Clover School, Lapeer, Lapeer County, Michigan
Location: 43.04347, -83.36181, at 3496 Davison Rd, Lapeer, MI.
Clover School (Elba District No 3) built 1884, is now used for AA meetings. This rectangular red-brick schoolhouse on a concrete foundation is in great shape and is well-maintained. There is no remaining belltower or school bell, but the original plaque above the front door reads "District No 3 Elba, 1884".
There are 3 large windows on both sides (one converted into a door) and 2 large windows in the front, one on either side of the massive arched front door which includes a half-circle transom window and a small window on either side of the door. The arch above the front door is decorated with two rows of projecting bricks laid edge on, except for the bottom brick on each side of the arch which is laid normally (this is easiest to see by clicking the 4th photo below). Inside that arch of projecting bricks is an identical 2-row arch of non-projecting bricks.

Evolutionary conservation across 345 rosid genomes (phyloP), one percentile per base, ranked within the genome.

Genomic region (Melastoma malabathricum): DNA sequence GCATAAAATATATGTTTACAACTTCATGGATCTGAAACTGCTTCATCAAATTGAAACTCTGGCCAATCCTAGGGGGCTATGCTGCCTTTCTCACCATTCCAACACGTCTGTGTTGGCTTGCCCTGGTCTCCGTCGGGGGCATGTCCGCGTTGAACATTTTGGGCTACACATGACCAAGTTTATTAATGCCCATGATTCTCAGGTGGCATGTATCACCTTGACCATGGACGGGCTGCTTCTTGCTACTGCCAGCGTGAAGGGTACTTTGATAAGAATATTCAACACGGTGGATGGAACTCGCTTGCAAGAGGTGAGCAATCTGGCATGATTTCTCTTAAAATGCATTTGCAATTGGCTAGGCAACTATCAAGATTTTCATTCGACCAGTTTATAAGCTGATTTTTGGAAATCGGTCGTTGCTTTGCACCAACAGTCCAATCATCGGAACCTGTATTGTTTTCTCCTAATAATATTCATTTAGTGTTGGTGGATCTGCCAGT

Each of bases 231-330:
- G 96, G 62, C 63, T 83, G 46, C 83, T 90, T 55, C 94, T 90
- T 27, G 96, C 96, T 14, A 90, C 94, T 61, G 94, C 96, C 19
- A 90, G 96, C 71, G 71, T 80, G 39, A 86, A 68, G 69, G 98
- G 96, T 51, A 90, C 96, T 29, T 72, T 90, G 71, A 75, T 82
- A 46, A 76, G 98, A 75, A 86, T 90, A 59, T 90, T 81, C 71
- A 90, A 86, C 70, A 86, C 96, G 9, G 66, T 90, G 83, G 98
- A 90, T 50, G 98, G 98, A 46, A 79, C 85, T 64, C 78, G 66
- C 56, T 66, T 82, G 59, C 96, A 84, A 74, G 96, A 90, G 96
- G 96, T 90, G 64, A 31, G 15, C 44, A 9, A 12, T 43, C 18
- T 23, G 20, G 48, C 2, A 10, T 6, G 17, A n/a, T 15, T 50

Another interesting feature of the brickwork in this school is the "arches" above the windows. Normally, these would be similar to the arch above the front door that we've already observed, except they would be flatter. An easy example to see is the projecting arches above the windows of Brick School in Kalamazoo County. Click the first photo on that page and notice the projecting brick arches above the windows. Detray School is a similar example except the bricks forming the arch are not projecting. Examples of this type of brick arch above windows is plentiful throughout my pages of Michigan Schoolhouses. However, the "arches" above the windows of Clover School (perhaps easiest to see by expanding the 2nd photo below) aren't arches at all. They're actually trapezoid shapes, formed with bricks radiating from a point in the middle of the window. Now there are other schools that have their above-window arches made of radiating bricks, like Marlette District No 2 School and Nottawa Stone School (Nottawa District No 3), but those are arch-shaped on both the bottom and the top of the arch. I have only encountered this type of trapezoid-shaped arch in one other Michigan schoolhouse, Ackley School.